1986 - John B. Patton Fund: This fund was established to honor Professor Emeritus John Barratt Patton, former Chair of the Department and Director of the Indiana Geological Survey, on December 31, 1986. Its purpose shall be for the establishment, support and maintenance of awards to be known as "The John Barratt Patton Award." The awards shall be made by the Committee composed of the Chair of the Department and the Director of the Indiana Geological Survey. Expenditures are to promote research on the geology of the State of Indiana. Patton was a faculty member from 1949-86, including lengthy terms as Chair and State Geologist.
1989 - Geologic Field Station Maintenance Fund: G429 alumna Marcia (Engle) Moore was instrumental in establishing this fund and was its first contributor on June 28, 1989. The fund was established to provide long-term maintenance support for the Field Station. Gibson Consulting, through a matching program, doubles individual contributions to this account to an annual maximum of $5,000, through 2001. It is the Director's policy that most of the money in this fund is spent on visible improvements at the Field Station, such as replacing and refurbishing the tent cabins, and paneling the insides of the student dorms. This fund is administered by the Director of the Field Station.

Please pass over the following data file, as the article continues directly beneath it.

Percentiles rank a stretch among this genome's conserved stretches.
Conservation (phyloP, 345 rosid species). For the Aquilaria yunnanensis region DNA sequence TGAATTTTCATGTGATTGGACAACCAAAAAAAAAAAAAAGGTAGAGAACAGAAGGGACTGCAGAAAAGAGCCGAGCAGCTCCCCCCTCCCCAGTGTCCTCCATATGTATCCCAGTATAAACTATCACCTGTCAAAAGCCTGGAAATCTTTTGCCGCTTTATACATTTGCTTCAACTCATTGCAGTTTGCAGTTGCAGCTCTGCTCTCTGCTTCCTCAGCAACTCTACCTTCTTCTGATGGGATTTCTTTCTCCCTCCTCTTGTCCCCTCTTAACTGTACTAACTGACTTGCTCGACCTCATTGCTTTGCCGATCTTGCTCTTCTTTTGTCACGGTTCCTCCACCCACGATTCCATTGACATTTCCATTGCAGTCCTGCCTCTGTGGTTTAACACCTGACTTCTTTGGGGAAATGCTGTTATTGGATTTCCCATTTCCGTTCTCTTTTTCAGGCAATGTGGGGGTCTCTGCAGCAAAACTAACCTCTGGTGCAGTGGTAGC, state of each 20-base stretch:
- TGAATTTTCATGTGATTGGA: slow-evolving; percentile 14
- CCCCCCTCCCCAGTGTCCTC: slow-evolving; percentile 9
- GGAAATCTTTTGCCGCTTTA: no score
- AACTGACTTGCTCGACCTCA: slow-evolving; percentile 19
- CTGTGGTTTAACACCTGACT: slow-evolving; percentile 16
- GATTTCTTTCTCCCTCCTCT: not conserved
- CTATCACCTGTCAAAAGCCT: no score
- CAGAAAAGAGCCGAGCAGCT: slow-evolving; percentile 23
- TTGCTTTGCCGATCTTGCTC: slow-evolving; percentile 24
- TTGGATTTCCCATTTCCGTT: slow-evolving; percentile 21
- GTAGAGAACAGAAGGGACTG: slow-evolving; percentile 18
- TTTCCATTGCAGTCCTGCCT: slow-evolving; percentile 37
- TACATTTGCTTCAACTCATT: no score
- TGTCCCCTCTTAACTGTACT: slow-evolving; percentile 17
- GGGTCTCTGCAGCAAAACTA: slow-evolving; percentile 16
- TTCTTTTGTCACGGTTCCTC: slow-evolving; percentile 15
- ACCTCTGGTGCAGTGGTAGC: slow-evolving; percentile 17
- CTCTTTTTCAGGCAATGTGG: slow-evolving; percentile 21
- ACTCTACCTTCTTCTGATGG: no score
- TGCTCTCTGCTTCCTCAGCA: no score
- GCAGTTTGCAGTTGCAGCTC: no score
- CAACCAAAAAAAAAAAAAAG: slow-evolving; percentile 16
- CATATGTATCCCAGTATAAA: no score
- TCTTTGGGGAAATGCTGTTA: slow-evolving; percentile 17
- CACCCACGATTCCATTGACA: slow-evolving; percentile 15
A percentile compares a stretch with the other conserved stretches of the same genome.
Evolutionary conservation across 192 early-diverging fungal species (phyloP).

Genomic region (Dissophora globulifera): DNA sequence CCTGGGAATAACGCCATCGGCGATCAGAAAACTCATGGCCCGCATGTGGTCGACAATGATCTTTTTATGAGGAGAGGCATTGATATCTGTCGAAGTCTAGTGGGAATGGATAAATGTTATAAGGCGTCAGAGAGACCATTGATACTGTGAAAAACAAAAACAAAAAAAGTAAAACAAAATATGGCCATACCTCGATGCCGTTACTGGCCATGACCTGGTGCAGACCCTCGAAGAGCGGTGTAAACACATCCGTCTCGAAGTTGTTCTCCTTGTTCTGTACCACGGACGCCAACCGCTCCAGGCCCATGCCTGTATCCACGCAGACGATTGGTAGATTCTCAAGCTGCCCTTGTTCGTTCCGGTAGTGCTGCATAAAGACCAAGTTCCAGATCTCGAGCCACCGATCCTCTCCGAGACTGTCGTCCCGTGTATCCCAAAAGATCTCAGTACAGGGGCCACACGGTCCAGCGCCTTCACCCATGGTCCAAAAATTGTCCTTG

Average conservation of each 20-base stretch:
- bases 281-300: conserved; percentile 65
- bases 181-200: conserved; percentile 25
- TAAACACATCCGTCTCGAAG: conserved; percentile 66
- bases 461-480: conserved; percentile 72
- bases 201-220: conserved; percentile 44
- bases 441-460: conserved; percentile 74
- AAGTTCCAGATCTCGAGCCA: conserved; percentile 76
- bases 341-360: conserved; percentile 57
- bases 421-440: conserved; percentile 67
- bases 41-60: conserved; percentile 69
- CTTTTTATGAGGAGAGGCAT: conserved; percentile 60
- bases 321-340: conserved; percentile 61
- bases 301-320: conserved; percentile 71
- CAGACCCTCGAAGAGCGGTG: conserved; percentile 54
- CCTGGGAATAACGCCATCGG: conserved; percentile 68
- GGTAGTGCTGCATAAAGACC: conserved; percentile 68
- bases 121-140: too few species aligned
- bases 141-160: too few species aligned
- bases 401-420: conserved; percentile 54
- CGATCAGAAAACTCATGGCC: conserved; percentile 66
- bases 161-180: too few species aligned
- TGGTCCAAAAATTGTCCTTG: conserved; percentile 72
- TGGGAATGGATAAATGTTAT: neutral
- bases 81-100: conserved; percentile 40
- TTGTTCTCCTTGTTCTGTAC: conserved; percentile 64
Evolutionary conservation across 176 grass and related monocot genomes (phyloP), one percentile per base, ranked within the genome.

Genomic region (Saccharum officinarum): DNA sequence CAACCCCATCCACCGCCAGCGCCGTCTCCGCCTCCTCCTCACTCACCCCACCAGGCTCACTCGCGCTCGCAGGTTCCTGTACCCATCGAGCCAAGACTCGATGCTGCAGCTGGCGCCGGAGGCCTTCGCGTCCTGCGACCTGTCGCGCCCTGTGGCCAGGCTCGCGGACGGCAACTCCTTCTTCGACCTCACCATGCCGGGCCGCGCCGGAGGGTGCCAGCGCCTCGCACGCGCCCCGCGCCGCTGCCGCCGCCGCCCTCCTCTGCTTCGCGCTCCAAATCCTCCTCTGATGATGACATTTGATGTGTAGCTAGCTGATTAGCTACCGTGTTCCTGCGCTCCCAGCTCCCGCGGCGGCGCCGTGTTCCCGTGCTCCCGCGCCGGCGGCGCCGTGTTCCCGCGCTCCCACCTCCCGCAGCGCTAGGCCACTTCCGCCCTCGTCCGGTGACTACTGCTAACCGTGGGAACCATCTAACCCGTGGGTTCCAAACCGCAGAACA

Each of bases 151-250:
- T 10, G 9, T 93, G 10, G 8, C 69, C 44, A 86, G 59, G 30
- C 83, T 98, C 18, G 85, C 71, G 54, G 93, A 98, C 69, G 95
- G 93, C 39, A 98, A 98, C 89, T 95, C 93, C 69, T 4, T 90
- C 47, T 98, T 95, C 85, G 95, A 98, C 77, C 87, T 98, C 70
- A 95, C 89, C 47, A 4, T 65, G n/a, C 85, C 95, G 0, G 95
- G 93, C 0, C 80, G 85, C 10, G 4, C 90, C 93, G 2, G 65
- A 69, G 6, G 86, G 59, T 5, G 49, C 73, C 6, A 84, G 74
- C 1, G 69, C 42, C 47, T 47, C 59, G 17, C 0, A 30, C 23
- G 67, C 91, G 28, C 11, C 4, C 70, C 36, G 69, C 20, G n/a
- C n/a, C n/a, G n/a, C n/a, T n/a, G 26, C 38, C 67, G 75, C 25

1991 - Haydn Murray Applied Clay Mineralogy Chair: This fund was established in 1991 by Professor Haydn H. Murray with an initial gift from the E.J. Grassmann Trust. The goal is to accumulate sufficient funds to support a chair in the Department of Geological Sciences in order to continue the strong Applied Clay Mineralogy program presently in place at Indiana University. Dr. David Bish currently holds the Murray Chair.
1995 - Don Hattin Special Field-Course Fund: A special fund was established by Professor Emeritus Donald E. Hattin. Initial gifts to this fund were contributed by faculty, staff, friends, and alumni to honor Dr. Hattin at his retirement, June 30, 1995. Income from this fund is intended to support and maintain awards to assist full-time geology majors (undergraduate or graduate) at Indiana University in meeting the expenses related to their participation in special non-core geology field courses, such as the Regional Geology Field Trip, Geology of Tropical Marine Environments, and Natural History of Coral Reefs. Awardees will be identified by faculty member(s) offering the course(s) involved and authorized by the Department Chairperson.